“COVID delays anti-corruption measures, says AG”


The COVID-19 pandemic derailed Barbados’ efforts to tackle corruption, Attorney-General Dale Marshall said earlier this week.

He was speaking as one of the panelists of the virtual Commonwealth Caribbean Associations of Integrity Commissioners & Anti-Corruption Bodies conference on Wednesday.

Marshall said the groundwork was laid and the funding identified, but the island had to divert all of its resources to keep the country afloat at a time when Government was on the cusp of establishing an Integrity in Public Life Commission, a special agency to fight corruption.

“The resources that we would have made available to establish those agencies, to staff them independently and completely are now having to be diverted to ensure that we have ventilators [and that] those people who have been thrown on the unemployment line have food.

“Our current experiences are that we have had about 45 000 Barbadians applying to the National Insurance Scheme for unemployment benefits and our unemployment rate has now skyrocketed from just over 10 to 30 per cent,” he stated.

The Attorney General continued: “We have put a lot of groundwork into putting a modern framework to fight corruption and determining that we need new agencies. [We] provided funding in our current estimates for the establishment of all of those agencies but now we are faced with a choice; do we focus on the bread and butter issues in keeping Barbados afloat, or, do we take some of those resources and dedicate them towards the fight against corruption. It is an impossible choice but that is the problem with being in government, we have to make impossible decisions.”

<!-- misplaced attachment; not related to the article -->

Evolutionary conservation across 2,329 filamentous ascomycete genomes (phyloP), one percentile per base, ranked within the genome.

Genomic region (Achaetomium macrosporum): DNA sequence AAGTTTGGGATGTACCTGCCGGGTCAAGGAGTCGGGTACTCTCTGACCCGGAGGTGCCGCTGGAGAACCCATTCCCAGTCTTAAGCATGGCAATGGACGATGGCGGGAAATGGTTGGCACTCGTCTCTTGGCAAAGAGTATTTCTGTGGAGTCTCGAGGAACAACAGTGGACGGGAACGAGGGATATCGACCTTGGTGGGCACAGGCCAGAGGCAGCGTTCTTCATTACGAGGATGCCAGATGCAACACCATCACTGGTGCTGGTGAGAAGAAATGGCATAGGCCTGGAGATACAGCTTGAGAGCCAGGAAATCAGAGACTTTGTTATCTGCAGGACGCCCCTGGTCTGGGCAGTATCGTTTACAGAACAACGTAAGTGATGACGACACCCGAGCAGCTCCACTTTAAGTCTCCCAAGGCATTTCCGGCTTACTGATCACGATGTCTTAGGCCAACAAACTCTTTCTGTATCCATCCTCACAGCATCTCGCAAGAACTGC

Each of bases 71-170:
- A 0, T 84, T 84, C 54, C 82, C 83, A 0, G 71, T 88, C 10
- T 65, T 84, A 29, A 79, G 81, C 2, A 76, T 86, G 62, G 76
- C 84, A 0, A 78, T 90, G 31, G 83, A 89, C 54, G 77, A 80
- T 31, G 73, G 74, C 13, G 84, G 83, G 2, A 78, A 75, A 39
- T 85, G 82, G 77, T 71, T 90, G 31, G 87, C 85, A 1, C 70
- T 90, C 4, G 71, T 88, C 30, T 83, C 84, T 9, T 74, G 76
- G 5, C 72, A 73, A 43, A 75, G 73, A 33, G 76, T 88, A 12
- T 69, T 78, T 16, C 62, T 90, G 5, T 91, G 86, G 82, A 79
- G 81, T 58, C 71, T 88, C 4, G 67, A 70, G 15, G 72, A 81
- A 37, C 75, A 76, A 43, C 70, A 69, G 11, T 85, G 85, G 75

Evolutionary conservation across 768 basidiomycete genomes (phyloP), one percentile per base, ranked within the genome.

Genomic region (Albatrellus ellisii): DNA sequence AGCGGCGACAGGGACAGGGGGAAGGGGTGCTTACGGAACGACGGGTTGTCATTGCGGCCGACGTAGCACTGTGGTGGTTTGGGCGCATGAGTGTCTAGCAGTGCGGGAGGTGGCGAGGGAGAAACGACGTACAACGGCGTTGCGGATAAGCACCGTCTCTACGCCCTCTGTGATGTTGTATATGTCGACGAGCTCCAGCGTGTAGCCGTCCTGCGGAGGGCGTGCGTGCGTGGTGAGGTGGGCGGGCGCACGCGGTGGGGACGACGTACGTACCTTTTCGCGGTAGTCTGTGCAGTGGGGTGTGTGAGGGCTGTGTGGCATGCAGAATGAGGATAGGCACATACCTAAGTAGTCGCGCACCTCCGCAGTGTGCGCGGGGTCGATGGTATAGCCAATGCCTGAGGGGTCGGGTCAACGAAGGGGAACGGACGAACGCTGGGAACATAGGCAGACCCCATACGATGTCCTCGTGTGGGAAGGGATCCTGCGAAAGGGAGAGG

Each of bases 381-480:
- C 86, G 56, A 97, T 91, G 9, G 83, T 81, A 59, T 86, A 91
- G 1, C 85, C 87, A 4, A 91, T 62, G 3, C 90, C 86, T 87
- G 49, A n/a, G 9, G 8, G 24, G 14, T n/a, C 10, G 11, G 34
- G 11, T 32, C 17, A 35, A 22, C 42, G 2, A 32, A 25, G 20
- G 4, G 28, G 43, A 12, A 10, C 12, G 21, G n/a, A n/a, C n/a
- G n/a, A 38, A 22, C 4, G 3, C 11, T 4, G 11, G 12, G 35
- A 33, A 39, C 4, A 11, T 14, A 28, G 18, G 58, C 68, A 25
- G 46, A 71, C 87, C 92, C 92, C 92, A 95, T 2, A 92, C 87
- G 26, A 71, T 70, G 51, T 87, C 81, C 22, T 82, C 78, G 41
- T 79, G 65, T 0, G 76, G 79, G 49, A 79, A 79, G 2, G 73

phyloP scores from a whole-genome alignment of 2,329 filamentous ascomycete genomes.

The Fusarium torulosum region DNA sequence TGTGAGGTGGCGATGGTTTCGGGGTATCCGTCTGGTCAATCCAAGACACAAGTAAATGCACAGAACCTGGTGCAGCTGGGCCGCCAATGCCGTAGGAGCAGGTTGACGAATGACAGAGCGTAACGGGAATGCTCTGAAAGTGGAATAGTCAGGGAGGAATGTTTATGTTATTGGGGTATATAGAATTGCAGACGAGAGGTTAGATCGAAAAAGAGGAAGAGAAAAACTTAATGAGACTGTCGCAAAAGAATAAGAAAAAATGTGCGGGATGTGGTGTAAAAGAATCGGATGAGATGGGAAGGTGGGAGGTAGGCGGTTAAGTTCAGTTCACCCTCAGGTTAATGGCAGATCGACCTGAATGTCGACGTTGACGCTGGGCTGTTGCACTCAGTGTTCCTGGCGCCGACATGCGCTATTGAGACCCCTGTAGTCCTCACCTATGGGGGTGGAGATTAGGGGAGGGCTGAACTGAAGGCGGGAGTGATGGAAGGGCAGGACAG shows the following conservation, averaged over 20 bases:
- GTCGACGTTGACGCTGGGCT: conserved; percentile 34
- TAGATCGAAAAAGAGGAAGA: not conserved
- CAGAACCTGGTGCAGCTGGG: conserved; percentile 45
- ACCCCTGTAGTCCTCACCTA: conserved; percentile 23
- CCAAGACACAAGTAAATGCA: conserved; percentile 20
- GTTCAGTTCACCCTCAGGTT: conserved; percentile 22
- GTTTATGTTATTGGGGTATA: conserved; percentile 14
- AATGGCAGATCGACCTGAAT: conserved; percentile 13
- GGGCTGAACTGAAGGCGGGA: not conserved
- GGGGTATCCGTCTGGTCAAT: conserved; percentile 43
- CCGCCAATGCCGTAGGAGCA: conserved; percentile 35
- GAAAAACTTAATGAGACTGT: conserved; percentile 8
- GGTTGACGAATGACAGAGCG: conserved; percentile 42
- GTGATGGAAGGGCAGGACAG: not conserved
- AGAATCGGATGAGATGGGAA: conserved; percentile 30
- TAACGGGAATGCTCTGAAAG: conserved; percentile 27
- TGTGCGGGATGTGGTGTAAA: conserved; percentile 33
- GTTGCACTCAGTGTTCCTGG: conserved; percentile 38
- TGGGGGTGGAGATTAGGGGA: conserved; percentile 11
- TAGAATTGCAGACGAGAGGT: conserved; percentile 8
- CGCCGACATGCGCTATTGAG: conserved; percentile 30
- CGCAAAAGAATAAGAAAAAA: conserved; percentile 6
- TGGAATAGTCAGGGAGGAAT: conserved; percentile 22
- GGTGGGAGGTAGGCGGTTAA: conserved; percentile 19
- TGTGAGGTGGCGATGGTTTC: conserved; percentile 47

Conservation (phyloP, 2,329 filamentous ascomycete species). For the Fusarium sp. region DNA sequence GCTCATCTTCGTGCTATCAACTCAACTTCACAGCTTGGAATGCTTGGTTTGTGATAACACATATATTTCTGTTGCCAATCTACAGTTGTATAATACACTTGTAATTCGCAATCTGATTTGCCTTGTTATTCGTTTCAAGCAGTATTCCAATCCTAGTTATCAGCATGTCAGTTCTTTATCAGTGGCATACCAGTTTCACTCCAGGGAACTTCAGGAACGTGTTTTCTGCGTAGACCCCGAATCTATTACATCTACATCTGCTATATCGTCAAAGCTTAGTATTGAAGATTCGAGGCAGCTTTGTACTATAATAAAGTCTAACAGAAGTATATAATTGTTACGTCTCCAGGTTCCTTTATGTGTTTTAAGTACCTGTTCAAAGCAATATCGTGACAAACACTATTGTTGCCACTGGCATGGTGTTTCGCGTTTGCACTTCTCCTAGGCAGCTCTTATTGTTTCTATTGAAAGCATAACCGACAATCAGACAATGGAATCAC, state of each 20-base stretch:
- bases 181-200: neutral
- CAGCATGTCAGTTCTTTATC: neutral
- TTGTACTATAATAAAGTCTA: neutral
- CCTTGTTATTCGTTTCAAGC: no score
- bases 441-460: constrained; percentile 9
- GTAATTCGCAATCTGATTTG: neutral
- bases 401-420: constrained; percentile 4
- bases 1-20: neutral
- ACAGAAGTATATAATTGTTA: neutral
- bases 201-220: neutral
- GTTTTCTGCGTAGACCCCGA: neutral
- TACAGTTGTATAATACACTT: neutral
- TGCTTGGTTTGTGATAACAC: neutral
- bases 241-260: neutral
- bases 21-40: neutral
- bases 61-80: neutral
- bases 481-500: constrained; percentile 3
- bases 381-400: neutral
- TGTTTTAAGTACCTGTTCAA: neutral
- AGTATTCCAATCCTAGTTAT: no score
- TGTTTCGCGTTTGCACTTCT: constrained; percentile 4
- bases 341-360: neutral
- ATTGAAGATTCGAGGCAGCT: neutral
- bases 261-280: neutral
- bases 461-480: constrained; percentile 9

Marshall said confronting money laundering was also important. He said that for every act of corruption, there would be an act of money laundering and used the opportunity to remind the panel that Barbados had “made its way on to the European Union’s (EU) blacklist” in relation to its fight against money laundering.

He revealed that the total volume of Barbados’ money is about 0.000001 per cent of the total amount of monies that is moving throughout the world.

“Therefore, to be on a blacklist and to be considered a country that poses a great risk to the EU financial market is rather fanciful. But we still have to deal with how to get off the EU blacklist and we are not going to be able to get off unless we adequately address the issue of money laundering. [In fact] any serious attempt to address the issue of money laundering must be completely married to how we deal with the fight against corruption,” he maintained.

The Attorney General gave the undertaking that Barbados would reorient its economy in such a way that transparency is at the center since this is vital to rooting out corruption. He also pledged to enact a modern and legislative framework to achieving the desired result. (BGIS)